Lengthy and oddly paced transition from the previous chapter behind me, I excitedly dove in to what Ancestry has to offer. To my delight, I began to realize that Ancestry of Lies has dealt with one of my biggest complaints about the first game – the infuriatingly obscure solutions to some puzzles. Readers of that review will recall one particularly exasperating encounter I mentioned, where the only way to make a torch out of a nearby chair leg is to track down a covertly placed fire extinguisher and slam the leg off. Ancestry of Lies contains no such frustrating anomalies, and as the game progressed I found myself moving through its challenges with ease, their solutions logical and their effect on the game’s progression surprisingly cogent.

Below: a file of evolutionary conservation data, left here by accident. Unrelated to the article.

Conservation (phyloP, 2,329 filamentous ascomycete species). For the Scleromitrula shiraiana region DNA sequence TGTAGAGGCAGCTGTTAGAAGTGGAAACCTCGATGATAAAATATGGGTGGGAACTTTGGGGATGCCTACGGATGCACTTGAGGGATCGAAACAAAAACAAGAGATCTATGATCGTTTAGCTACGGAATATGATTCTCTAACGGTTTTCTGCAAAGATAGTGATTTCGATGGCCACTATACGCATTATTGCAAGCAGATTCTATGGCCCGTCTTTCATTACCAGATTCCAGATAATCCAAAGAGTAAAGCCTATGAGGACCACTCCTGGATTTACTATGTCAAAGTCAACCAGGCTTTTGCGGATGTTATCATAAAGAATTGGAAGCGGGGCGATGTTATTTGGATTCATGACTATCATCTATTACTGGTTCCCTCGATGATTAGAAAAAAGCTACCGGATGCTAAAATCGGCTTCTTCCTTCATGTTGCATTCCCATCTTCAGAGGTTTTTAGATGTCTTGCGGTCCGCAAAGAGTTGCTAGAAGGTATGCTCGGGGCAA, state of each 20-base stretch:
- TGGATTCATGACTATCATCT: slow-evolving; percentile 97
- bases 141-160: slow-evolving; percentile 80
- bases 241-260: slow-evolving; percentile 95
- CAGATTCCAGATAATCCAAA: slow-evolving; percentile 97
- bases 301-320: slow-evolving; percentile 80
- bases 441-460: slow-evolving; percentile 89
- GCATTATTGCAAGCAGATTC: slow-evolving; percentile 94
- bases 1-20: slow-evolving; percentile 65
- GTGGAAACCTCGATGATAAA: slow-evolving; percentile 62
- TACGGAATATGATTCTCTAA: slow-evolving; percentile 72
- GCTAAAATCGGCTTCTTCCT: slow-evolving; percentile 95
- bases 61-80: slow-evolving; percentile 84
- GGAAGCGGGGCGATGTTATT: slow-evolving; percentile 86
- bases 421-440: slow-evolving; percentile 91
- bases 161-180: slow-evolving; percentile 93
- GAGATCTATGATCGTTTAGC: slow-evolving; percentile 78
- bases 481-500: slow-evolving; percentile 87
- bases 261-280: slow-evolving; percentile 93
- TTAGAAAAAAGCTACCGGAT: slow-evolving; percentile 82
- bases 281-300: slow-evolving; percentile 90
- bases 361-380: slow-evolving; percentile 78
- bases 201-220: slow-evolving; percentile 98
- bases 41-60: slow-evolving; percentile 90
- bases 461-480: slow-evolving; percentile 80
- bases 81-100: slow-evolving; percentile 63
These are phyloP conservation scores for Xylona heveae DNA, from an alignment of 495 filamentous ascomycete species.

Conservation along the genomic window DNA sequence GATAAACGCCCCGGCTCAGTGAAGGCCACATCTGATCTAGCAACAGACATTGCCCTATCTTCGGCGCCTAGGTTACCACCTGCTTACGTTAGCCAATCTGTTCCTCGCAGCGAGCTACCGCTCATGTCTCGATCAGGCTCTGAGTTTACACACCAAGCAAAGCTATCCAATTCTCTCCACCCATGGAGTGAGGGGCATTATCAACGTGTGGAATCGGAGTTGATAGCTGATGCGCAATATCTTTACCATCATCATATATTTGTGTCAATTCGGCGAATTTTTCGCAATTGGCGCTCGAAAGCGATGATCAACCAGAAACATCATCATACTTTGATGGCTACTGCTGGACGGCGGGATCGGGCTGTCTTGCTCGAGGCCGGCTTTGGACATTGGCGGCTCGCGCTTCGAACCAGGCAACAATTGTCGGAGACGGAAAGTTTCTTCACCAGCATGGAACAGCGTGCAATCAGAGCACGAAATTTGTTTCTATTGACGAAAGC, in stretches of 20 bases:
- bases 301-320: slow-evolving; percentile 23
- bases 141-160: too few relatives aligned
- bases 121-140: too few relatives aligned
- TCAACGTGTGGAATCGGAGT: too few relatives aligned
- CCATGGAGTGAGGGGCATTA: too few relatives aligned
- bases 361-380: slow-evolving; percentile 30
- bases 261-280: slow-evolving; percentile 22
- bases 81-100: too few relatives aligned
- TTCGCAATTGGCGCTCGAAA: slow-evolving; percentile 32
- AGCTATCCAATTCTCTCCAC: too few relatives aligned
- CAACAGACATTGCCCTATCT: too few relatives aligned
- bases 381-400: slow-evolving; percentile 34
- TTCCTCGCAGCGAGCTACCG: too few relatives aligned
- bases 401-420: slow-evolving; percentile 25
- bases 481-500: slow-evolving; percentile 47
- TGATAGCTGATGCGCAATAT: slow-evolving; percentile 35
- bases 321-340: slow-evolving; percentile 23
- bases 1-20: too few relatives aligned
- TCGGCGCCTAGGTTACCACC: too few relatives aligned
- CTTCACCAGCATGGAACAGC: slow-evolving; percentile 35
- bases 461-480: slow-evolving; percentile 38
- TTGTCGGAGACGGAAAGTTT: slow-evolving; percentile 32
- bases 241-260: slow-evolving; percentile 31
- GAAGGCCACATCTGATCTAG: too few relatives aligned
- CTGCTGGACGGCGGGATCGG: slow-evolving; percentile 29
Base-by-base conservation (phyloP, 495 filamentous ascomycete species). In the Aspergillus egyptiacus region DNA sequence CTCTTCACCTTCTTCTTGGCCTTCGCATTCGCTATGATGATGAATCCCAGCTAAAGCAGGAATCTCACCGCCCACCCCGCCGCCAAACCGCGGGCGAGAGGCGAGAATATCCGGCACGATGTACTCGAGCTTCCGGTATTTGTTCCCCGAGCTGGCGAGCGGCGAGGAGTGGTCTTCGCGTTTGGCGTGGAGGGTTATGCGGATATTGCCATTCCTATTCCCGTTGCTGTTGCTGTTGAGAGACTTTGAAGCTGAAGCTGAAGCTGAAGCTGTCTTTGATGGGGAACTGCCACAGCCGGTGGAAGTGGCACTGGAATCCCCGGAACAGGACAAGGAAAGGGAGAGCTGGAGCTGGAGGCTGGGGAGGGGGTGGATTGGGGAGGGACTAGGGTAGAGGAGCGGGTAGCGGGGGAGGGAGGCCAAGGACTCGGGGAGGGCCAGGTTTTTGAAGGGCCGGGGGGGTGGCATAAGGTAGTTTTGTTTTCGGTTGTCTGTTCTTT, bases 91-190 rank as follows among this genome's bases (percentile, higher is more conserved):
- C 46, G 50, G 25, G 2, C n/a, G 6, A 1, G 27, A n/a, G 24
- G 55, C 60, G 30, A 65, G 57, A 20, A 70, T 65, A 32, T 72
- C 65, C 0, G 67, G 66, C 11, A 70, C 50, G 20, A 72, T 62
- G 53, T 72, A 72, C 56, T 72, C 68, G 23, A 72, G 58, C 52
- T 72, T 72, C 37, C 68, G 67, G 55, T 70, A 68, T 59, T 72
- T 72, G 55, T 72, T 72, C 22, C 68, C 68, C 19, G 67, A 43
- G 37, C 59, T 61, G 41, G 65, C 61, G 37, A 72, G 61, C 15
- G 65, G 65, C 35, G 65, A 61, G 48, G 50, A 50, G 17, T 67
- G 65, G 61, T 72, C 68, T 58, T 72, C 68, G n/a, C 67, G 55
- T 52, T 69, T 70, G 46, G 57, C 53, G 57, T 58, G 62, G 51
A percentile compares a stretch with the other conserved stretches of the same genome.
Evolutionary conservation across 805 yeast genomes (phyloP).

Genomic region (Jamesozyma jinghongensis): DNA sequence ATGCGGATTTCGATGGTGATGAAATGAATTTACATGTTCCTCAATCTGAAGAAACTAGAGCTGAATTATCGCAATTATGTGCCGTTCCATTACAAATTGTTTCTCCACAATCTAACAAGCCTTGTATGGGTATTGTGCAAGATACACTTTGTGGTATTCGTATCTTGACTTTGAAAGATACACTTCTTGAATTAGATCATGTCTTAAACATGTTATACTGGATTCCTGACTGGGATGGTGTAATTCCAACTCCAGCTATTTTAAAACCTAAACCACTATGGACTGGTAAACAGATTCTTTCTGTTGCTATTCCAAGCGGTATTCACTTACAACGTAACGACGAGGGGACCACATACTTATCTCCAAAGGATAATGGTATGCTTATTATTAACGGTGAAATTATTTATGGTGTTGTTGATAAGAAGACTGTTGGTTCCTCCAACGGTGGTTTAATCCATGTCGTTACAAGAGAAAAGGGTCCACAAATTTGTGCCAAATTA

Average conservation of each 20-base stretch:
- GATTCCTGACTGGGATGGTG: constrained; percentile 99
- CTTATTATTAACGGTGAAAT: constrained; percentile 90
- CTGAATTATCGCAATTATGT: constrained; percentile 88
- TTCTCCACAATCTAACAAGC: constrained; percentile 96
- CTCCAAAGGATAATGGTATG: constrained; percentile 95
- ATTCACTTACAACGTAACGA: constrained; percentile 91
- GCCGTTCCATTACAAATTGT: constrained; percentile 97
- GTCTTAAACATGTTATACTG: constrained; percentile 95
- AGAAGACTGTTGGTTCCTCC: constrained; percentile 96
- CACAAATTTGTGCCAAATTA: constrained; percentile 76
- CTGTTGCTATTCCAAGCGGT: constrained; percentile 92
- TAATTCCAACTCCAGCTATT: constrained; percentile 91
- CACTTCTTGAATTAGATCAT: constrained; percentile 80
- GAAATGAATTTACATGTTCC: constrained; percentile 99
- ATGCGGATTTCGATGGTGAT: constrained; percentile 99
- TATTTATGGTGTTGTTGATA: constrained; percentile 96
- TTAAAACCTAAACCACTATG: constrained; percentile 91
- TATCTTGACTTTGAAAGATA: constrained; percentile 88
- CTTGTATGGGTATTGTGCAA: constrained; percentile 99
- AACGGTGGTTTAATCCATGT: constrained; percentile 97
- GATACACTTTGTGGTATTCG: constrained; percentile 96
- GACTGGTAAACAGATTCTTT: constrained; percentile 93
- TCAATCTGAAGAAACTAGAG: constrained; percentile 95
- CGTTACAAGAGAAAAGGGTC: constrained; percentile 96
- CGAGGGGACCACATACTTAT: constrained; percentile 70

Because of that, it absolutely pains me to say what I’m about to, but it can’t be helped. The puzzling was a bit too easy this time. Yes, the developers removed any and all pointlessly frustrating roadblocks, and I am appreciative of that. However, the ideal situation is that they’d be replaced with puzzles that are still challenging, just not unfairly or aggravatingly so. I always hold Zelda games pretty much on the pedestal for perfectly balanced puzzling – in those games, even if I wander aimlessly for an hour completely stumped, when I finally do figure it out the light bulb goes off and there’s almost always an “aha!” to be heard soon thereafter. You always have everything you need, it’s just a matter of thinking in ways you hadn’t necessarily considered to find the solution. Eye of the Sphinx got the harsh challenge and aimless wandering part down, but the payoffs felt cheap and the lightbulb moment felt more like twisting the thing off and smashing the lamp. Ancestry of Lies removes the frustration entirely, but I was never stuck for more the five minutes. There’s one more chapter in the pipeline, so maybe the third time will be the charm.